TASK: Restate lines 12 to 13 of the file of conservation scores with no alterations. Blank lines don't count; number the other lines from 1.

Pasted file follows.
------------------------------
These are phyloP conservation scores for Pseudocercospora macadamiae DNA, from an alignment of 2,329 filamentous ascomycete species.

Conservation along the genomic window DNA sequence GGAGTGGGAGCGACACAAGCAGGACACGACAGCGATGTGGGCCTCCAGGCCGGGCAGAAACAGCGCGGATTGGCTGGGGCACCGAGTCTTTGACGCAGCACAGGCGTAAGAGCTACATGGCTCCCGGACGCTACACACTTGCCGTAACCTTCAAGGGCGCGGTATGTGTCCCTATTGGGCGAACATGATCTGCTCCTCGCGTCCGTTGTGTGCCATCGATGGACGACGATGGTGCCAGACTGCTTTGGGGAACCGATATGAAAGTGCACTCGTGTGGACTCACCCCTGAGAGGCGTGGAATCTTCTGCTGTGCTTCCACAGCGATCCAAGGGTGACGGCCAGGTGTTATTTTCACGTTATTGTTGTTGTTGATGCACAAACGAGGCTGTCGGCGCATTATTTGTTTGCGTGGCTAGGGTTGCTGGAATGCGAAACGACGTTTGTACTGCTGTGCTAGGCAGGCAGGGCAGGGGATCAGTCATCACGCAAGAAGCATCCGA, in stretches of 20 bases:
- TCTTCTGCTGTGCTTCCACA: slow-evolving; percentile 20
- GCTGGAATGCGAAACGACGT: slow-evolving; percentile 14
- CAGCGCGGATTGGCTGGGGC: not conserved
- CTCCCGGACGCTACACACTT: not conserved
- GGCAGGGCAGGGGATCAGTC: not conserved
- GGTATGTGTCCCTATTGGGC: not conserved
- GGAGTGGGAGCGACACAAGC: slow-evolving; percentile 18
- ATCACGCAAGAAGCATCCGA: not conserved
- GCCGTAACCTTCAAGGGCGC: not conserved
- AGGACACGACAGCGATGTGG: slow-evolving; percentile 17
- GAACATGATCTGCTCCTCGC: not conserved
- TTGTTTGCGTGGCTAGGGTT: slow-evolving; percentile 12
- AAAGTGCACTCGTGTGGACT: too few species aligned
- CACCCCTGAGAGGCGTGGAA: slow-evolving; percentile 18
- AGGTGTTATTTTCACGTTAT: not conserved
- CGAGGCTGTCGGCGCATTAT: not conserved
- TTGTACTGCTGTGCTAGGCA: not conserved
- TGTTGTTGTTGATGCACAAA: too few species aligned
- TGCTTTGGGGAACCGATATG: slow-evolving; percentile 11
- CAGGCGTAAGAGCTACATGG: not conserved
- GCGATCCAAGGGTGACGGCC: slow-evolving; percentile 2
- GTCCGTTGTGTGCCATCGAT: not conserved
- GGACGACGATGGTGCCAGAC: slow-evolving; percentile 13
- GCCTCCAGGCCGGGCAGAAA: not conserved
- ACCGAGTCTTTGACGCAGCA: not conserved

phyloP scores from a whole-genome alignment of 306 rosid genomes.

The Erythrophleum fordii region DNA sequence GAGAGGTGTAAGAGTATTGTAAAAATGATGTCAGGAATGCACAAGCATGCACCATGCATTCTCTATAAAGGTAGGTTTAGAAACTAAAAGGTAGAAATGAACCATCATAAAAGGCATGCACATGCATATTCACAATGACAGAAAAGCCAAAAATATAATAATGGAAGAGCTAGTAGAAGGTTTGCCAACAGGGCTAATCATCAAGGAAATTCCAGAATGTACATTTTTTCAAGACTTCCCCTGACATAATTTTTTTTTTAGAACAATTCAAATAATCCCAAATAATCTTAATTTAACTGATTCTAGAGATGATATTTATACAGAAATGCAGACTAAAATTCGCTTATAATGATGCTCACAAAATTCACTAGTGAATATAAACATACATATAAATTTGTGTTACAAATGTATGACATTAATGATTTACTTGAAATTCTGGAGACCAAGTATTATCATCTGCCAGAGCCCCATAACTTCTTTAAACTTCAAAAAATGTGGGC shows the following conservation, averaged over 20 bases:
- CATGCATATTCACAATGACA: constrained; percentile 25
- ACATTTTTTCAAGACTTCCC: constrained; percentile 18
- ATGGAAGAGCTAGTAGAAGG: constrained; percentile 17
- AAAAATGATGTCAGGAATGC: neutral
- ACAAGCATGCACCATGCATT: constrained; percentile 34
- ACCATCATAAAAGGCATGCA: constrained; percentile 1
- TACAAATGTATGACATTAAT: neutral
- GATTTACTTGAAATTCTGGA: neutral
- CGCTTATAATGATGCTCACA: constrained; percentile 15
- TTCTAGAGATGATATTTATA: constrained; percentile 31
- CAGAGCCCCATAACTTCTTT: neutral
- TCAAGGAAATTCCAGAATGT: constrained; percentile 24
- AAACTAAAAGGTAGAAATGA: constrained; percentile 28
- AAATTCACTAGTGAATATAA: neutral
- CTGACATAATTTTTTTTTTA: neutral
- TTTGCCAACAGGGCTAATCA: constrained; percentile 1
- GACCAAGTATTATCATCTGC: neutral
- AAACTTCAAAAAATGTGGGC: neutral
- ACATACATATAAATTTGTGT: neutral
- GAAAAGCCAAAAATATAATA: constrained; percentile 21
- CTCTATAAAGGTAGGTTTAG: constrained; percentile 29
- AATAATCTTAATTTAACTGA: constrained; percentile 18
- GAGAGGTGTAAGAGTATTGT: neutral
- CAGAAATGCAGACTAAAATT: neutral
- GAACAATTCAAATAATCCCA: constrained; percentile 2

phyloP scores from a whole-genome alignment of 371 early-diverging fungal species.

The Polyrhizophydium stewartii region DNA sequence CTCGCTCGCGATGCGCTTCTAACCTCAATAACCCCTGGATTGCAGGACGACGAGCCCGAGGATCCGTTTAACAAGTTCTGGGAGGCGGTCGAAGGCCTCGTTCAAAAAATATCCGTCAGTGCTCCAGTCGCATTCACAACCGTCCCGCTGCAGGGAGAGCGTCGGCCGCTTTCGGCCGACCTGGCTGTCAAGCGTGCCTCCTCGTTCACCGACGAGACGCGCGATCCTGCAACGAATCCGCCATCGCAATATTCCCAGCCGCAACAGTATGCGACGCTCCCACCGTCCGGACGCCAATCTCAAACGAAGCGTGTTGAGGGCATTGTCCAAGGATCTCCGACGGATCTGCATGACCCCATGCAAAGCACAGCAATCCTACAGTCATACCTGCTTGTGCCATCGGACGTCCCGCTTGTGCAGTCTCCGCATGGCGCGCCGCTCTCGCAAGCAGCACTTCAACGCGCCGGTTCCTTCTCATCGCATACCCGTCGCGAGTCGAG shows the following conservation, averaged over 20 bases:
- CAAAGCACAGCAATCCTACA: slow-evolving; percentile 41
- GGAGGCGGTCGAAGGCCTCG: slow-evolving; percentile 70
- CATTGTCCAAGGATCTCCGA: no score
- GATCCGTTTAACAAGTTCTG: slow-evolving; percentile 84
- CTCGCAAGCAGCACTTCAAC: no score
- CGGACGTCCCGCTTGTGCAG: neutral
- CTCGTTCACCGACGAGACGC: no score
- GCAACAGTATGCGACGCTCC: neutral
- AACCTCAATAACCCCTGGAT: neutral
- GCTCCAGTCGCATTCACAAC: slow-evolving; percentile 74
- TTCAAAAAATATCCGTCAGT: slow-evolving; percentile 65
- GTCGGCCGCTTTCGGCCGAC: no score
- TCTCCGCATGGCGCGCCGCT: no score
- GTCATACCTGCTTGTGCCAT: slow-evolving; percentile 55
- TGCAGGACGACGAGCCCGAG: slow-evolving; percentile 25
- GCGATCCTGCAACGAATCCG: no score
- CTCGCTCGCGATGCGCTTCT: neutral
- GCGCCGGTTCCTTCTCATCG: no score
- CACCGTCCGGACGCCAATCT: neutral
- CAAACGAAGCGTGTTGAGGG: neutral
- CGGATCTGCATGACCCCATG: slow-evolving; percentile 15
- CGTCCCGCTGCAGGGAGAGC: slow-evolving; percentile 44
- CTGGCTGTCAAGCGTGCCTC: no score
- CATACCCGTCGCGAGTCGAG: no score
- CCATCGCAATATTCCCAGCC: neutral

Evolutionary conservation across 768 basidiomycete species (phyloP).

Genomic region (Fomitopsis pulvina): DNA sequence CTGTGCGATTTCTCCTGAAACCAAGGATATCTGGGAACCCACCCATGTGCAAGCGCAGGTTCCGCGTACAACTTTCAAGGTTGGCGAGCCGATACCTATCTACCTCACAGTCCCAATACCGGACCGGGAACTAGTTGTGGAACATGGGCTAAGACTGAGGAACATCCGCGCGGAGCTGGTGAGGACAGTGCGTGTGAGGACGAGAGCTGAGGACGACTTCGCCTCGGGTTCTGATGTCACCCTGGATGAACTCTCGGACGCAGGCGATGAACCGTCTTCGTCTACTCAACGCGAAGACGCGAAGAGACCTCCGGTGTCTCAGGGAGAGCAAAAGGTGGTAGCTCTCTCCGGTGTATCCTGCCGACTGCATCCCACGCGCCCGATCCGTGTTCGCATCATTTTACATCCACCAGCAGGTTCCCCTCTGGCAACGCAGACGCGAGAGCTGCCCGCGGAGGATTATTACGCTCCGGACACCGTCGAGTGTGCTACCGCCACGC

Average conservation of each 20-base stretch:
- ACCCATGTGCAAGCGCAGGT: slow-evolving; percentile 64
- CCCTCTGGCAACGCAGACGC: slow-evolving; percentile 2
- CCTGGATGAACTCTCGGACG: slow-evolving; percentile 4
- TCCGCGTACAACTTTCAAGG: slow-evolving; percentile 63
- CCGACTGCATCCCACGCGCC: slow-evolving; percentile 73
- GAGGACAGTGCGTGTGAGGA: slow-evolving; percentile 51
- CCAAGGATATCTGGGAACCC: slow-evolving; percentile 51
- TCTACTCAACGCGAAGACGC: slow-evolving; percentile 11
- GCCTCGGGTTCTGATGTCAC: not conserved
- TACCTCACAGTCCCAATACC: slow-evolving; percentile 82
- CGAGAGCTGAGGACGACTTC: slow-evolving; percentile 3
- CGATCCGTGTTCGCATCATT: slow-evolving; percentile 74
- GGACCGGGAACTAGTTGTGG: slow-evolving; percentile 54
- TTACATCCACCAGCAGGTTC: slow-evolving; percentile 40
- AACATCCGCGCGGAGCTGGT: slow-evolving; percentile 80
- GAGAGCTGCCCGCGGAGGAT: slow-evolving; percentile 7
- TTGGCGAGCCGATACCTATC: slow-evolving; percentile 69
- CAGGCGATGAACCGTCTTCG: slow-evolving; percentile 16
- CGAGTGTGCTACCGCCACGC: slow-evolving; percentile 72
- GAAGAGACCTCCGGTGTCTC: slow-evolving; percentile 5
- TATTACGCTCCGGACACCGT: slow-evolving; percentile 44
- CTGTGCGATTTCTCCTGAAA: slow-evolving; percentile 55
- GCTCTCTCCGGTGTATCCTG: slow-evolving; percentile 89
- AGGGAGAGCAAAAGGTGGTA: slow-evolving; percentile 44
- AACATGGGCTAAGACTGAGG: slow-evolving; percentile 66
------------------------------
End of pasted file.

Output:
- AGGACACGACAGCGATGTGG: slow-evolving; percentile 17
- GAACATGATCTGCTCCTCGC: not conserved